Can We Be Good Without Charlie Brown?
Charles Schulz's faith found its way into 'Peanuts,' and a book that put pop culture to work for religion
BY: Michael G. Maudlin
Charlie Brown is a loser, a failure, an outcast, virtually friendless, a sufferer of perennially low self-esteem. By almost any standard of success today, he fails. But he is good. In fact, most of us can only dream about being as good as Charlie Brown. How can this be?
Charles Schulz died this weekend at age 77, as his final "Peanuts" strip was going to press. An active Christian layman in the Church of God (Anderson), Schulz had a religious as well as an artistic mission: to use humor to reveal the incomplete ways we live out our ideals. Charlie Brown bore the moral brunt of Schulz's message. Now he will go, we hope, to a place where he can throw only strikes, win every game, and finally get to kick his football.
But we have to live with the consequences of both Schulz and Charlie Brown's departure. Whether we are conscious of it or not, Schulz provided us a cultural definition of goodness, a very particular and very old one, one that only makes sense if we allow for such concepts as sin, redemption, and grace. Which leaves us to wonder, can we be good without Charlie Brown?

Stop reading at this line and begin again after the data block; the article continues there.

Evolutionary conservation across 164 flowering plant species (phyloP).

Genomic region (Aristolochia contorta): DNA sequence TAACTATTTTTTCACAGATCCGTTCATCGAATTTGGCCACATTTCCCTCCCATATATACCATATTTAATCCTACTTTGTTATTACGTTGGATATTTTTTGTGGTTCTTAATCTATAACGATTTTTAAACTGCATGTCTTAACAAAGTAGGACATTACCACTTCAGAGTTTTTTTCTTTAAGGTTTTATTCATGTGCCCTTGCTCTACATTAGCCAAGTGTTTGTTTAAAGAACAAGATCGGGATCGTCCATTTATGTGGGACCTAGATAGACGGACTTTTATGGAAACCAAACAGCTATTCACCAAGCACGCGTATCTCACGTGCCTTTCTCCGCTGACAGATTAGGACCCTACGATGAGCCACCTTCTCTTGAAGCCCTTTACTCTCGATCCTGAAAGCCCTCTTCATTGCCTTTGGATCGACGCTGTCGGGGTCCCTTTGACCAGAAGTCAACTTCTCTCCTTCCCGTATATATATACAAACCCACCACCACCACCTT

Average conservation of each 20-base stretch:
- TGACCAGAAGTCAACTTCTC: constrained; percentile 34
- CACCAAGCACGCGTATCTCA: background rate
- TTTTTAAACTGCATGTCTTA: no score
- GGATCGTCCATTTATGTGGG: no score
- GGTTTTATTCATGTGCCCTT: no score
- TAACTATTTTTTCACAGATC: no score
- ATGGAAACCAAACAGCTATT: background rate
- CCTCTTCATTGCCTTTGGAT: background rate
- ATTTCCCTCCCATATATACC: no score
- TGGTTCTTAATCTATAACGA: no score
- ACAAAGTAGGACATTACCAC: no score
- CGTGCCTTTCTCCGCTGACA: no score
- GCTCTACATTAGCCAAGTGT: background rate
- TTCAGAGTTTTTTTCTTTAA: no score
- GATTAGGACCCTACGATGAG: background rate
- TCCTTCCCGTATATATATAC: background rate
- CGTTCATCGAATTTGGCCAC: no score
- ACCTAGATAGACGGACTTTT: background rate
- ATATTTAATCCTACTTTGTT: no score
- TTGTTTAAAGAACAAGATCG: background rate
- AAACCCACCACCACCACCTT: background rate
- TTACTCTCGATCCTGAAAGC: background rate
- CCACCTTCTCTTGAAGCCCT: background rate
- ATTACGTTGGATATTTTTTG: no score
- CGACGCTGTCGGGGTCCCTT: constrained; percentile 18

Northern California's wine county is not known for its abundance of Christian prophets. Yet here is a divine coincidence: Schulz drew most of his "Peanuts" strips in Santa Rosa, California, the same town where Disney's "Pollyanna" was filmed. This early Hayley Mills's vehicle tells the story of how an upbeat, trusting, God-loving child can turn a troubled, turn-of-the-century village full of negative thinkers into a rosy, loving community that understands the true meaning of Christianity (and America): be happy. Pollyanna, the child prophet, becomes the very incarnation of Norman Vincent Peale's gospel.
Schulz's message can't be reduced to a simple smiley face, but it is good news nonetheless. His child prophet, Charlie Brown, yearned to be Pollyanna, but he keeps tripping over the human condition. Schulz started with Peale and added the dark night of the soul. And over 50 years, the "Peanuts" gang taught us more than we realize about the Christian life.
In 1965, a 28 year-old pastor named Robert Short turned a popular slide show he'd been presenting while working his way through seminary into a book called "The Gospel According to Peanuts," using Schulz's characters to explain the Christian faith. He explained that Lucy, in her headstrong impulsiveness, often represents original sin. In the "Hound of Heaven" chapter, Short shows how Schulz used Snoopy to stand for Christ or ideal Christians. A small Presbyterian publishing house (John Knox) published it in hopes of inspiring some Sunday-school teachers to think outside the box, and, behold, their wish was fulfilled. Over 10 million copies were sold.
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